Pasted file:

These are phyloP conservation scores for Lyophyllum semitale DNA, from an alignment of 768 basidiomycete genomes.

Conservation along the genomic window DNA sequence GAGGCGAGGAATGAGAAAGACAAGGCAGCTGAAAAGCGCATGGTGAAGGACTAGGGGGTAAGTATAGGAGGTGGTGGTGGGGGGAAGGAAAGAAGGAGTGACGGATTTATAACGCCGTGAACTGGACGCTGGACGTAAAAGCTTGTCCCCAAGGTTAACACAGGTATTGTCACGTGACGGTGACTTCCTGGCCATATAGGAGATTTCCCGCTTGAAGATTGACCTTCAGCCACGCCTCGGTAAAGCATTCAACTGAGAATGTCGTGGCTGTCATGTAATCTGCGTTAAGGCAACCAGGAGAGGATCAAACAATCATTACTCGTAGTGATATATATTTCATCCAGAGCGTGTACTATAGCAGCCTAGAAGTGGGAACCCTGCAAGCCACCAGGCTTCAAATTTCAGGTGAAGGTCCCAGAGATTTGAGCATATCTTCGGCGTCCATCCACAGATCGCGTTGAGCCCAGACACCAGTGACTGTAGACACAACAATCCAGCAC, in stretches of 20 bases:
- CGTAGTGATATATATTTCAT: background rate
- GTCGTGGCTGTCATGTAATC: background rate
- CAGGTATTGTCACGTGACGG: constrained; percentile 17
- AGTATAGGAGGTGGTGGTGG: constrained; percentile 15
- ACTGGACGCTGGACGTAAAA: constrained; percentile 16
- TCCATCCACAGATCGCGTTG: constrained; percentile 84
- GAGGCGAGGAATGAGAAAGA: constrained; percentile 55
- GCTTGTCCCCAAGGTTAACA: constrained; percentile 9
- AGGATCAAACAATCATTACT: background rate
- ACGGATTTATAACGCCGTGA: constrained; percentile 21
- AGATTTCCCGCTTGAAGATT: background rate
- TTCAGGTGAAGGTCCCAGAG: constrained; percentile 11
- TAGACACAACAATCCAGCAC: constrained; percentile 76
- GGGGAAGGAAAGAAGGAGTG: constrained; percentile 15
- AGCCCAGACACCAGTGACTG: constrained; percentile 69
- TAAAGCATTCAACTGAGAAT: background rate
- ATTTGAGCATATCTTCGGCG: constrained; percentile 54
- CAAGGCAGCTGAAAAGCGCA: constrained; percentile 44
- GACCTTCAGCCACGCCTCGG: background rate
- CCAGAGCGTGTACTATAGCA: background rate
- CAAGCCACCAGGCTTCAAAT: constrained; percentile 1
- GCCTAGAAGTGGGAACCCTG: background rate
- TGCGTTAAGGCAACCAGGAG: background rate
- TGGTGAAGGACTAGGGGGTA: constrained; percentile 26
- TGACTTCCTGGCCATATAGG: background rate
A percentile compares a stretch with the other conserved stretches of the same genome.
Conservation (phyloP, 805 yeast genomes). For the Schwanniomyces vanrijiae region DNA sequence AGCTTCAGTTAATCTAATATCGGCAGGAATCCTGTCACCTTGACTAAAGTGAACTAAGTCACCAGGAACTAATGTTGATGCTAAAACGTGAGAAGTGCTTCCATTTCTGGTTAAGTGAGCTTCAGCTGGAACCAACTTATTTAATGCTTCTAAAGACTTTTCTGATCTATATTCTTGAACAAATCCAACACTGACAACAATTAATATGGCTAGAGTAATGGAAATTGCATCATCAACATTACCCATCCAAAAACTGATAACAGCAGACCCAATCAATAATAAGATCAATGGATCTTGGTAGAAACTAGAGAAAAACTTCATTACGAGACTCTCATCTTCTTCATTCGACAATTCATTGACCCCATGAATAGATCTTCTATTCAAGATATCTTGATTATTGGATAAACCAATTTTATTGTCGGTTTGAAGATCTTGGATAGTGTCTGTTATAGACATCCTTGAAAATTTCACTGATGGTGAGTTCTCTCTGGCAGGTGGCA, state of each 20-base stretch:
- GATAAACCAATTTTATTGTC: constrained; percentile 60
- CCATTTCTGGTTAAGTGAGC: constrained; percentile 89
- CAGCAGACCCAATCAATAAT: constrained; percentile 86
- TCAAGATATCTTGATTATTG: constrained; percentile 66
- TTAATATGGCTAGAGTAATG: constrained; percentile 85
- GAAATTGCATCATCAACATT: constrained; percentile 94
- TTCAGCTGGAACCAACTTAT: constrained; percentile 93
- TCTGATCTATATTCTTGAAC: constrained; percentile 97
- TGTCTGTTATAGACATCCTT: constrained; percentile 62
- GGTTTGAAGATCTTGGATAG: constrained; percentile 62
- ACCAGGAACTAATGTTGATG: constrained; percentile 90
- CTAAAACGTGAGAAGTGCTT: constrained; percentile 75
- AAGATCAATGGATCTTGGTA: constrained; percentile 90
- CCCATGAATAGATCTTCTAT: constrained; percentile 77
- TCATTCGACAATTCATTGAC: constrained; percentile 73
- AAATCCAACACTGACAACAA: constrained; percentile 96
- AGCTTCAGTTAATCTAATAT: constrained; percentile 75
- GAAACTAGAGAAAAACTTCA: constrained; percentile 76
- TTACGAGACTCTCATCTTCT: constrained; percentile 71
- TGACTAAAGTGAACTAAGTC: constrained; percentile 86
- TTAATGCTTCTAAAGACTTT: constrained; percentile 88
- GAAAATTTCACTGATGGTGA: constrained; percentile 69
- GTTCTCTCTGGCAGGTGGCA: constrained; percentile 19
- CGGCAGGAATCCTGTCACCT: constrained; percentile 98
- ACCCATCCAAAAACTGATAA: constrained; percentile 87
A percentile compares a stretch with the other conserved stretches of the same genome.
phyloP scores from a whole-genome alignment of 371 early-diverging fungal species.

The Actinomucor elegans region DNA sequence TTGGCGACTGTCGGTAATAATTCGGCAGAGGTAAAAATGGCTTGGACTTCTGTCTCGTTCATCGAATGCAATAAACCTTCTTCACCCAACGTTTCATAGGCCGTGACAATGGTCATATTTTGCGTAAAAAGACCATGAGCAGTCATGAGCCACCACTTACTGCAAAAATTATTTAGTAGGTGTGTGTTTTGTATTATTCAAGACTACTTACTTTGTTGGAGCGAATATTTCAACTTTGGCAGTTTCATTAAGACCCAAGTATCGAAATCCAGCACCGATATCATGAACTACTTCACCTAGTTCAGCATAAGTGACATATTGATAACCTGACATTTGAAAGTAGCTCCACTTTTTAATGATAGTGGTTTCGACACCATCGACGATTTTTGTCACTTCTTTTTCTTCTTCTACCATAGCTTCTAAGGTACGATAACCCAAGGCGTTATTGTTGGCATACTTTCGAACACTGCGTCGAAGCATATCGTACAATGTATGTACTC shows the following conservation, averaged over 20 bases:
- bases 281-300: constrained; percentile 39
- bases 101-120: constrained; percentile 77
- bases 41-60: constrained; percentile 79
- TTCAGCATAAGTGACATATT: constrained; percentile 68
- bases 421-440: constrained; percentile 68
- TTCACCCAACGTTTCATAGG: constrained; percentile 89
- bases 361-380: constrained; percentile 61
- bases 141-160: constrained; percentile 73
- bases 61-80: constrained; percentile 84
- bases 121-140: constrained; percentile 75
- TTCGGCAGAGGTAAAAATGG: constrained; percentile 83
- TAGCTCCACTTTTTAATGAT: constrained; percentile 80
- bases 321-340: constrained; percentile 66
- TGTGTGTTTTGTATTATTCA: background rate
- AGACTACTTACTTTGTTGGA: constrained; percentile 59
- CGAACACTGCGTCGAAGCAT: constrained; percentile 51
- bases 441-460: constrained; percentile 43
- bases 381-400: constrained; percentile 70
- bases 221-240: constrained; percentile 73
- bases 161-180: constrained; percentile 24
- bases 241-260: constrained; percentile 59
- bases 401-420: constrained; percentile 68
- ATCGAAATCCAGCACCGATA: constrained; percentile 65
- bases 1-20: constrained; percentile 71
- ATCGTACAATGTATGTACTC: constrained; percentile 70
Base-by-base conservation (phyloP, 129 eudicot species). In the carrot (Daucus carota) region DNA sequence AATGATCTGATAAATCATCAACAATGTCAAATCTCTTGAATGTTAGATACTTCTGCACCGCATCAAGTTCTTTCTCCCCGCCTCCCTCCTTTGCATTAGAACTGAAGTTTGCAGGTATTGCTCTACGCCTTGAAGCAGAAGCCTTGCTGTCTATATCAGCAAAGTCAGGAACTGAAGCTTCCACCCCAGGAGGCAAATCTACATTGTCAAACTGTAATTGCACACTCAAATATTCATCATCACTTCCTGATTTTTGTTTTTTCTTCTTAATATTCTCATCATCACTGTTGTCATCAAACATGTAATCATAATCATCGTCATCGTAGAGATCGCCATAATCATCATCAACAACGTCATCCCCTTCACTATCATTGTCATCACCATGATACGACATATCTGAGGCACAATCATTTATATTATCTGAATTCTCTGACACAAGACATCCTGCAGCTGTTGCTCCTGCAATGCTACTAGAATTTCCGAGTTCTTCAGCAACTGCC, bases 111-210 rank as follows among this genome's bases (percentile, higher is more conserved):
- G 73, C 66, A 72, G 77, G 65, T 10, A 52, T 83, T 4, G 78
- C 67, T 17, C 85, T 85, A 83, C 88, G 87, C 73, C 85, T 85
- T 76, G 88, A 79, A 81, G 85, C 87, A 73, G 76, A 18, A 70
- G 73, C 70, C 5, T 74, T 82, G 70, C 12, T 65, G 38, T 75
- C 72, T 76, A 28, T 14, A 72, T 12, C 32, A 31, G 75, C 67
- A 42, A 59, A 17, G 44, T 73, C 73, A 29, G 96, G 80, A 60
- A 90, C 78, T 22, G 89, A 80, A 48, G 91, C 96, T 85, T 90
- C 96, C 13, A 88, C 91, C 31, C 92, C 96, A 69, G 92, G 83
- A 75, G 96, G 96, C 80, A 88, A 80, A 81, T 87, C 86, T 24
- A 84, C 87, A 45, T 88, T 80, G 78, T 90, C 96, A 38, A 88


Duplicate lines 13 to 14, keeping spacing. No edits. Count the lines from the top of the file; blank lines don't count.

- AGATTTCCCGCTTGAAGATT: background rate
- TTCAGGTGAAGGTCCCAGAG: constrained; percentile 11